TRENTON – The nuclear bomb that went off in the Democratic caucus last week drove a chasm between Senate President Steve Sweeney (D-West-Deptford) and Essex County Executive Joe DiVincenzo.
This was supposed to have been the dream power trio: Sweeney, DiVincenzo and Gov. Chris Christie, but that triumvirate is in serious jeopardy right now (not as bad as the storied unraveling of Caesar-Pompei-Crassus, where at east one head flew off a catapult – but close), with DiVincenzo doing everything he could over the past two weeks to repair tattered relations with the governor, including leaving the phone on the hook when Sweeney’s number came up.
Somewhere in the wreckage, state Sen. Brian P. Stack (D-Union City) also jumped into DiVincenzo’s foxhole on the Christie side of the battlefield.
The divide carries a special brand of agony for Sweeney.
Tugged by the Barbara Buono–Paul Sarlo–Loretta Weinberg wing of his caucus away from the notion that he’s too cozy with Christie, Sweeney rode Stack and state Sen. Teresa Ruiz (D-Newark) hard for their votes to grant Buono’s oversight committee subpoena power as part of an investigation into how the Christie adminsitration blew $400 in federal Race to the Top funds.
Stack told Sweeney he wouldn’t fold.
It’s no newsflash that the governor of New Jersey is the most powerful in the country, and this one appears to have an affinity for power. So Stack, whose city relies on the governor’s largesse, wouldn’t offend the governor by signing off on the subpoena.
Knowing that he would irritate Christie but also worried that his caucus might be gathering against him, Sweeney browbeat Ruiz until she tearfully lit up the green light and cast the deciding 21st vote in favor of the subpoena.
DiVincenzo heard that and howled.
His political master, Steve Adubato, cut short a dude ranch trip to Montana to come back and make things right with a fuming governor.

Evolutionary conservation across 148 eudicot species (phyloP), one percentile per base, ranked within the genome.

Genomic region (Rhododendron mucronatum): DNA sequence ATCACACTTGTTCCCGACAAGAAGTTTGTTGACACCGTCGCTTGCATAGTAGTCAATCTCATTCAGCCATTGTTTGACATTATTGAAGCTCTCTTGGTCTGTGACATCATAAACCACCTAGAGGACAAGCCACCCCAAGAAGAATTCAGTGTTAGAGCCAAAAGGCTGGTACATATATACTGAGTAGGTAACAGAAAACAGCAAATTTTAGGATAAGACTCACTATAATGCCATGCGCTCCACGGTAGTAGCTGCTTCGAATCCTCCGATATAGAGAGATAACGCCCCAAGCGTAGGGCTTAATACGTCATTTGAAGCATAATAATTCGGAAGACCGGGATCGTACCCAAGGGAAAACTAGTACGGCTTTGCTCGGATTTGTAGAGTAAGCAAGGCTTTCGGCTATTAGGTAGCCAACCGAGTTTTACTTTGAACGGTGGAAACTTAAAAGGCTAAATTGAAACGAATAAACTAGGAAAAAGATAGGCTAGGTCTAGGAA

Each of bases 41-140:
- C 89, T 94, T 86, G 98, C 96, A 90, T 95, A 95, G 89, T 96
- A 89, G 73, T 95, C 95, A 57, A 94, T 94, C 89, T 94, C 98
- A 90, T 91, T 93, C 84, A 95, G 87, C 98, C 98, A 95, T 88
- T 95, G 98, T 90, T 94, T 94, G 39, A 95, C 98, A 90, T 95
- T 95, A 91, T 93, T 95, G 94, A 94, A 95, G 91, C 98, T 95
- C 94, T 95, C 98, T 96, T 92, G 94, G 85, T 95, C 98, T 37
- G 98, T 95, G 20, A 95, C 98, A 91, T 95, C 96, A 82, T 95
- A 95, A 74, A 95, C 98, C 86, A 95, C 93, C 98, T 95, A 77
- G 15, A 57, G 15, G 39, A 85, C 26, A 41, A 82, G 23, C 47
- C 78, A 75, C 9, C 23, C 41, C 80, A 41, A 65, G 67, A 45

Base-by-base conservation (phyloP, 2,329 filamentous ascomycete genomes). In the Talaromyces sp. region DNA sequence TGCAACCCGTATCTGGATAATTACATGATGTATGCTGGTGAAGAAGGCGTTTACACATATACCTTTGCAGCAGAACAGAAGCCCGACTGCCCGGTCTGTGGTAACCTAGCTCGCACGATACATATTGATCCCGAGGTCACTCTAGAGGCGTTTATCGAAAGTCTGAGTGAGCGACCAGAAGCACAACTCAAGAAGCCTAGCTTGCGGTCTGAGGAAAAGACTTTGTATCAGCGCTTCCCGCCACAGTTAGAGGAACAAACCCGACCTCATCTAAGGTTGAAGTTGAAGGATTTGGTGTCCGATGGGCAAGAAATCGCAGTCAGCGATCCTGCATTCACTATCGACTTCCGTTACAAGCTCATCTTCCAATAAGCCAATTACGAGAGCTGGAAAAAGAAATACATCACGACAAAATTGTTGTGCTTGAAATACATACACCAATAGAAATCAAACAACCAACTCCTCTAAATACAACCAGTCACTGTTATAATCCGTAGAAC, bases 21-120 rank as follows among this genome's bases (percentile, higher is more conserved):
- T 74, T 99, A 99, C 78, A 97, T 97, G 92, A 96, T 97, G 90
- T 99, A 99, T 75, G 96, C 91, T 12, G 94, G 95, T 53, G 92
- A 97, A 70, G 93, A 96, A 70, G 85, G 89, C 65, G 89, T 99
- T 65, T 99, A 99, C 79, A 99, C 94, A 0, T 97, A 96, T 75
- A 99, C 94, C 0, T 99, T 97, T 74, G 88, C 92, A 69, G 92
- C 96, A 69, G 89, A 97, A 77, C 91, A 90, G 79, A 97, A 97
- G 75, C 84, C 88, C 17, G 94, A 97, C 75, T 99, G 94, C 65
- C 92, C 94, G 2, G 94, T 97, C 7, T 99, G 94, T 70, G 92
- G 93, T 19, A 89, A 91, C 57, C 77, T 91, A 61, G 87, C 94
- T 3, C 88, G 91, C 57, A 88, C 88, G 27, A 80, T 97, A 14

This website has reported exhaustively on the county executive’s tongue lashing of his deputy chief of staff (Ruiz), and her subsequent walk-back of the subpoena vote last Thursday by repudiating Buono’s Bret Schundler circus. DiVincenzo figured that would be good enough to get back into Christie’s good graces.
But part of being in with the governor right now means stiff-arming Sweeney, and that’s what’s happening.
Once it was Assembly Speaker Sheila Oliver (D-East Orange) on the periphery of the great while male triumvirate.
But now it’s Sweeney in no-man’s land: left out of DiVincenzo’s and Christie’s rebuilding effort in the aftermath of the subpoena fiasco, and, of course, always wary about rebellion in a volatile caucus, one where the wise-cracking, politically savvy voice of state Sen. Dick Codey (D-Roseland) always emerges from under the laugh track anytime something goes wrong – which seems to be often.
In damage control mode, Sweeney last week put the car in gear and headed up to two fundraisers that in temperate times might have warranted a snooze alarm. Remember, the senate prez is coming all the way up from deep South Jersey, not only to Paterson on one night, but Garfield two nights later.
Yet with the turf still charred, Sweeney made certain to show his face both at state Sen. John Girgenti’s (D-Hawthorne) and Sen. Nick Sacco‘s (D-North Bergen) fundraisers. These were two longtime veterans who supported Codey last year in the senate presidency fight with Sweeney. Now the embattled Sweeney wants them to know he stands with them – hopeful in all of this turbulence, that they will stand with him.
Stack, by the way, was a no-show at both.
Sources say if Sweeney cracks up, Mr. Upstairs (which is to say, the power Down South) may promote his brother, state Sen. Donald Norcross (D-Camden) to the throne of senate power.